When a friend told me that Mango, a stylish West End salon, had a slot open for a model in a special training session with a Vidal Sassoon professional, I balked. But I was curious about what a bona-fide hair expert might produce, so I agreed to sit in the chair after being reassured that I would not emerge with a reverse Mohawk.
Mango owners Bobbi and Pat Heaney regularly send stylists to training sessions nationwide. In a first-ever Richmond session with a Sassoon stylist, London native Melvyn Ainger came up from Miami Beach to spend three days at Mango demonstrating new looks and Sassoon's signature precision-haircutting techniques.
Arriving at Mango at 10 a.m. on a recent Monday, I was offered refreshments, shampooed and seated at one of eight stations where models were awaiting their metamorphoses. My stylist, Abby, would be doing the actual snipping at the direction of Melvyn. Abby, a stylist with 24 years of experience, was friendly and good-natured about taking direction every step of the way. She explained that the Sassoon way involves no round brushes, no razors or texturing shears.
Sporting Levis and a black T-shirt with a pink likeness of Debbie Harry, Melvyn first made the rounds examining each model's hair and recommending a particular cut. Approaching me, with furrowed brow and a look of grim concern, he circled my chair slowly. As last, he pronounced that a "graduated bob-cut on the bias" was the style for me and wrote "gradbob" on a mirror in black marker. I observed that he had no hair himself (by choice) and wondered if that fact had any hidden meaning for those of us offering our own heads as stylistic sacrifices.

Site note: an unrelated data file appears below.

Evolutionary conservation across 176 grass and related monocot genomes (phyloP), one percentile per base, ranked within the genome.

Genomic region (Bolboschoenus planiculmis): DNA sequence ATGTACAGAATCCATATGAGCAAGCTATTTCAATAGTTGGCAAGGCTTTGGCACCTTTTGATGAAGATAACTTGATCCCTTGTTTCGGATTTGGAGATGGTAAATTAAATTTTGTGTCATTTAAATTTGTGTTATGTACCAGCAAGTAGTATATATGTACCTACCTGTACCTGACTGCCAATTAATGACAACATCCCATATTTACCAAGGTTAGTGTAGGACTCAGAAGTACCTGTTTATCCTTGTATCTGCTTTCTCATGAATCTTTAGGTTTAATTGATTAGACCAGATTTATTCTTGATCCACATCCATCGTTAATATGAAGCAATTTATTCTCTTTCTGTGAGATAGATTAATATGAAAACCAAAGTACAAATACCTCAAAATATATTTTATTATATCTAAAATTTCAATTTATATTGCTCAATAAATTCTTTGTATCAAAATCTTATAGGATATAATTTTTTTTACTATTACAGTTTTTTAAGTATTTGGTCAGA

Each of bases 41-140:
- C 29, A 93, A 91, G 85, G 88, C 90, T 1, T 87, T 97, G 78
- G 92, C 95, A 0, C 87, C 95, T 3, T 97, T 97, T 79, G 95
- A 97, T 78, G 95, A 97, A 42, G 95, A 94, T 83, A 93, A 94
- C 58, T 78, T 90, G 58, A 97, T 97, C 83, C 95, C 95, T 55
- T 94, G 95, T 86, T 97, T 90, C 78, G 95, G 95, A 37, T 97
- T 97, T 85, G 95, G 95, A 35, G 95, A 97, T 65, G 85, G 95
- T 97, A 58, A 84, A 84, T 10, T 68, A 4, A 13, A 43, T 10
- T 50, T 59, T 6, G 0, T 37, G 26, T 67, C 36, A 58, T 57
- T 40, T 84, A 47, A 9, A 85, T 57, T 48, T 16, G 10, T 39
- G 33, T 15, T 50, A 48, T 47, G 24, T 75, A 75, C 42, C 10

Abby gamely began to divide my hair in the back using the method prescribed by Melvyn. After checking the work of the other seven stylists, he finally took a look at the back of my head. "You must overdirect, overdirect, here and here and here," Melvyn instructed Abby. "See the cross diagonal? Sectioning is everything. You're going for the A-line." I sat staring at them in the mirror wondering what on earth he was talking about and hoping I wouldn't turn out looking like the roofline of a Swiss chalet. Melvyn made several more references to "cross-checking," a term I've only heard on airplanes when the pilot instructs the flight attendants to "cross-check and prepare to land."
Melvyn continued overdirecting and cross-checking Abby, who painstakingly sectioned and trimmed. Each step was inspected by Melvyn, who wielded a red comb and applied his special pair of Japanese scissors the way the Iron Chefs chop scallions. For me, one who has lived through years of samurai haircuts the kind where the stylist washes, combs, cuts and dries in less than 15 minutes this two-and-a-half hour process was something to behold. Melvyn talked about the "flow" of the hair, Abby's body position as she was cutting, the need to or not to "elevate," a term used for lifting the locks as one cuts them.
Several times I thought the haircut was complete. Abby had followed Melvyn's instructions precisely, and yet he continued to fine-tune. She assured me that a usual haircut only took 45 minutes. The moment finally came when he scrutinized my new look, snipped a strand or two (it's called "cutting the outside line") and walked away. Mission accomplished. I'd been transformed into a person with a serious, meticulously crafted hairdo … la Sassoon school of technical haircutting.
When the last lock was elevated and eliminated, I was left with an amazingly detailed and perfected haircut. For now, I've got clean lines and conditioned hair, and it feels good.
Of course, give me a month or two, and I'll no doubt head back to Shoestring Salon for a cheap quickie. S
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